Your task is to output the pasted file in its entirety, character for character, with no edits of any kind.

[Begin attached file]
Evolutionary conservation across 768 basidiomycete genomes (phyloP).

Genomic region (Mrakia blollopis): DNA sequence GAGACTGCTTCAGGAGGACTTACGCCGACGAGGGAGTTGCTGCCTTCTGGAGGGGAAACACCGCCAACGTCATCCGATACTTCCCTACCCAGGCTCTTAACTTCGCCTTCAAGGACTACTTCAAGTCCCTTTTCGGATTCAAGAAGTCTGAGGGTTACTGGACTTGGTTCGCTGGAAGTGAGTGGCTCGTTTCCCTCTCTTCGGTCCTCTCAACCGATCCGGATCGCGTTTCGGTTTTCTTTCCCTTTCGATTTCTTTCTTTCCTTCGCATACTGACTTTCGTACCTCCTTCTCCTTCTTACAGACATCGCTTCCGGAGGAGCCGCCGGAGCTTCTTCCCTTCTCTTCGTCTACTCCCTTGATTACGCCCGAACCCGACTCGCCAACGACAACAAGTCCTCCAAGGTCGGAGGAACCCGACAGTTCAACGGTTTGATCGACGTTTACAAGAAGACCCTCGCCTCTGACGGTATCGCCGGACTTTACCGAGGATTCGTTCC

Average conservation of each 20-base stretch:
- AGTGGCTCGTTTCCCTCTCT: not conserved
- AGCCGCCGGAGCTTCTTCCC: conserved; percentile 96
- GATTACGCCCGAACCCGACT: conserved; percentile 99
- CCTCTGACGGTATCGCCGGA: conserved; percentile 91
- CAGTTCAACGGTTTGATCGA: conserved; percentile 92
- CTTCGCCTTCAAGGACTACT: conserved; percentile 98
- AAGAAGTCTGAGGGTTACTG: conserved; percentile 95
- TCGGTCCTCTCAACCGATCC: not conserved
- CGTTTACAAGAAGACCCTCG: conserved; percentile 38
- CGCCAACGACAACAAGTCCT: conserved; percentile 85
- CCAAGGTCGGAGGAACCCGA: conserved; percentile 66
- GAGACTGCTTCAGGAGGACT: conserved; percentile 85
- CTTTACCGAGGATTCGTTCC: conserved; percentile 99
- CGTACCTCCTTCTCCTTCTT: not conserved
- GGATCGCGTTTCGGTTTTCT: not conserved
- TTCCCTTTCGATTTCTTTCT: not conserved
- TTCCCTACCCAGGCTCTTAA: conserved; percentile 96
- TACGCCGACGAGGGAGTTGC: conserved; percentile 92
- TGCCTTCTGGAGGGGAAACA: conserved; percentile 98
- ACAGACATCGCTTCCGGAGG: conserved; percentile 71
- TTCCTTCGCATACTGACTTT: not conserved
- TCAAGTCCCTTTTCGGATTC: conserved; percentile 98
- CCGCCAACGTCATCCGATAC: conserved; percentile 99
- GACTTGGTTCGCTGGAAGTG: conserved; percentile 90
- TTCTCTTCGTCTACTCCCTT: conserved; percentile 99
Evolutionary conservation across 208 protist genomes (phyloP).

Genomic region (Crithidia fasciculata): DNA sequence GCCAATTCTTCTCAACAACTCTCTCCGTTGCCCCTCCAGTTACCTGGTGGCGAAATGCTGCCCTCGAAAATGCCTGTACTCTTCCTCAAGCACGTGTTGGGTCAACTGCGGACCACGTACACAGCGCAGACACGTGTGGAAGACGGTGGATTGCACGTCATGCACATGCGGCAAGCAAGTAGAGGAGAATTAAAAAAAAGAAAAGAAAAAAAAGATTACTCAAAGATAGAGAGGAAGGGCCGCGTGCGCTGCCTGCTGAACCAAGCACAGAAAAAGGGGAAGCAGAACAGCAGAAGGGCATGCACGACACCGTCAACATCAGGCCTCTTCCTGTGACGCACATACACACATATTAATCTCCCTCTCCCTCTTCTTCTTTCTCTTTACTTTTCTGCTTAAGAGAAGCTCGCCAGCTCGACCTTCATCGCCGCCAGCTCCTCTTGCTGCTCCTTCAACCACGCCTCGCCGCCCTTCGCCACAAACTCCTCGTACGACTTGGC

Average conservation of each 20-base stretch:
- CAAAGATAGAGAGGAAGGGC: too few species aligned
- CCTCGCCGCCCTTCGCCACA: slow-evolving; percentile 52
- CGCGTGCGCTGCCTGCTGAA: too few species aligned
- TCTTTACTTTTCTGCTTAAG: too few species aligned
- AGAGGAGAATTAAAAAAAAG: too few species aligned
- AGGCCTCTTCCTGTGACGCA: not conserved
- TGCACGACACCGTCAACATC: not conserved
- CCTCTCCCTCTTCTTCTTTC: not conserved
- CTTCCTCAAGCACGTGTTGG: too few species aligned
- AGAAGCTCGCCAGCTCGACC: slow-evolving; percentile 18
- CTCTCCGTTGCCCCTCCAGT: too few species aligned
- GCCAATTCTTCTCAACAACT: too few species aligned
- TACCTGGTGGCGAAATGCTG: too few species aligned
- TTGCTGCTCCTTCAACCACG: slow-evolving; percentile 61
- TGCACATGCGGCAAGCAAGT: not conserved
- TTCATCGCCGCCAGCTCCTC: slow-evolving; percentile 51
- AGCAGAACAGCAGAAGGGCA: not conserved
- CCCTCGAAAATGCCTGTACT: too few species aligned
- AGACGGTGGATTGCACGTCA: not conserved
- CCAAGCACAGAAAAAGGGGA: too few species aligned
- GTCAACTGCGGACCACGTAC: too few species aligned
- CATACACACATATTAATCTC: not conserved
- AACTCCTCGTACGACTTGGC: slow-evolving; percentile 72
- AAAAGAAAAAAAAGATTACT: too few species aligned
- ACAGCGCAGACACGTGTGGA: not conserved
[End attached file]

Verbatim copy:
Evolutionary conservation across 768 basidiomycete genomes (phyloP).

Genomic region (Mrakia blollopis): DNA sequence GAGACTGCTTCAGGAGGACTTACGCCGACGAGGGAGTTGCTGCCTTCTGGAGGGGAAACACCGCCAACGTCATCCGATACTTCCCTACCCAGGCTCTTAACTTCGCCTTCAAGGACTACTTCAAGTCCCTTTTCGGATTCAAGAAGTCTGAGGGTTACTGGACTTGGTTCGCTGGAAGTGAGTGGCTCGTTTCCCTCTCTTCGGTCCTCTCAACCGATCCGGATCGCGTTTCGGTTTTCTTTCCCTTTCGATTTCTTTCTTTCCTTCGCATACTGACTTTCGTACCTCCTTCTCCTTCTTACAGACATCGCTTCCGGAGGAGCCGCCGGAGCTTCTTCCCTTCTCTTCGTCTACTCCCTTGATTACGCCCGAACCCGACTCGCCAACGACAACAAGTCCTCCAAGGTCGGAGGAACCCGACAGTTCAACGGTTTGATCGACGTTTACAAGAAGACCCTCGCCTCTGACGGTATCGCCGGACTTTACCGAGGATTCGTTCC

Average conservation of each 20-base stretch:
- AGTGGCTCGTTTCCCTCTCT: not conserved
- AGCCGCCGGAGCTTCTTCCC: conserved; percentile 96
- GATTACGCCCGAACCCGACT: conserved; percentile 99
- CCTCTGACGGTATCGCCGGA: conserved; percentile 91
- CAGTTCAACGGTTTGATCGA: conserved; percentile 92
- CTTCGCCTTCAAGGACTACT: conserved; percentile 98
- AAGAAGTCTGAGGGTTACTG: conserved; percentile 95
- TCGGTCCTCTCAACCGATCC: not conserved
- CGTTTACAAGAAGACCCTCG: conserved; percentile 38
- CGCCAACGACAACAAGTCCT: conserved; percentile 85
- CCAAGGTCGGAGGAACCCGA: conserved; percentile 66
- GAGACTGCTTCAGGAGGACT: conserved; percentile 85
- CTTTACCGAGGATTCGTTCC: conserved; percentile 99
- CGTACCTCCTTCTCCTTCTT: not conserved
- GGATCGCGTTTCGGTTTTCT: not conserved
- TTCCCTTTCGATTTCTTTCT: not conserved
- TTCCCTACCCAGGCTCTTAA: conserved; percentile 96
- TACGCCGACGAGGGAGTTGC: conserved; percentile 92
- TGCCTTCTGGAGGGGAAACA: conserved; percentile 98
- ACAGACATCGCTTCCGGAGG: conserved; percentile 71
- TTCCTTCGCATACTGACTTT: not conserved
- TCAAGTCCCTTTTCGGATTC: conserved; percentile 98
- CCGCCAACGTCATCCGATAC: conserved; percentile 99
- GACTTGGTTCGCTGGAAGTG: conserved; percentile 90
- TTCTCTTCGTCTACTCCCTT: conserved; percentile 99
Evolutionary conservation across 208 protist genomes (phyloP).

Genomic region (Crithidia fasciculata): DNA sequence GCCAATTCTTCTCAACAACTCTCTCCGTTGCCCCTCCAGTTACCTGGTGGCGAAATGCTGCCCTCGAAAATGCCTGTACTCTTCCTCAAGCACGTGTTGGGTCAACTGCGGACCACGTACACAGCGCAGACACGTGTGGAAGACGGTGGATTGCACGTCATGCACATGCGGCAAGCAAGTAGAGGAGAATTAAAAAAAAGAAAAGAAAAAAAAGATTACTCAAAGATAGAGAGGAAGGGCCGCGTGCGCTGCCTGCTGAACCAAGCACAGAAAAAGGGGAAGCAGAACAGCAGAAGGGCATGCACGACACCGTCAACATCAGGCCTCTTCCTGTGACGCACATACACACATATTAATCTCCCTCTCCCTCTTCTTCTTTCTCTTTACTTTTCTGCTTAAGAGAAGCTCGCCAGCTCGACCTTCATCGCCGCCAGCTCCTCTTGCTGCTCCTTCAACCACGCCTCGCCGCCCTTCGCCACAAACTCCTCGTACGACTTGGC

Average conservation of each 20-base stretch:
- CAAAGATAGAGAGGAAGGGC: too few species aligned
- CCTCGCCGCCCTTCGCCACA: slow-evolving; percentile 52
- CGCGTGCGCTGCCTGCTGAA: too few species aligned
- TCTTTACTTTTCTGCTTAAG: too few species aligned
- AGAGGAGAATTAAAAAAAAG: too few species aligned
- AGGCCTCTTCCTGTGACGCA: not conserved
- TGCACGACACCGTCAACATC: not conserved
- CCTCTCCCTCTTCTTCTTTC: not conserved
- CTTCCTCAAGCACGTGTTGG: too few species aligned
- AGAAGCTCGCCAGCTCGACC: slow-evolving; percentile 18
- CTCTCCGTTGCCCCTCCAGT: too few species aligned
- GCCAATTCTTCTCAACAACT: too few species aligned
- TACCTGGTGGCGAAATGCTG: too few species aligned
- TTGCTGCTCCTTCAACCACG: slow-evolving; percentile 61
- TGCACATGCGGCAAGCAAGT: not conserved
- TTCATCGCCGCCAGCTCCTC: slow-evolving; percentile 51
- AGCAGAACAGCAGAAGGGCA: not conserved
- CCCTCGAAAATGCCTGTACT: too few species aligned
- AGACGGTGGATTGCACGTCA: not conserved
- CCAAGCACAGAAAAAGGGGA: too few species aligned
- GTCAACTGCGGACCACGTAC: too few species aligned
- CATACACACATATTAATCTC: not conserved
- AACTCCTCGTACGACTTGGC: slow-evolving; percentile 72
- AAAAGAAAAAAAAGATTACT: too few species aligned
- ACAGCGCAGACACGTGTGGA: not conserved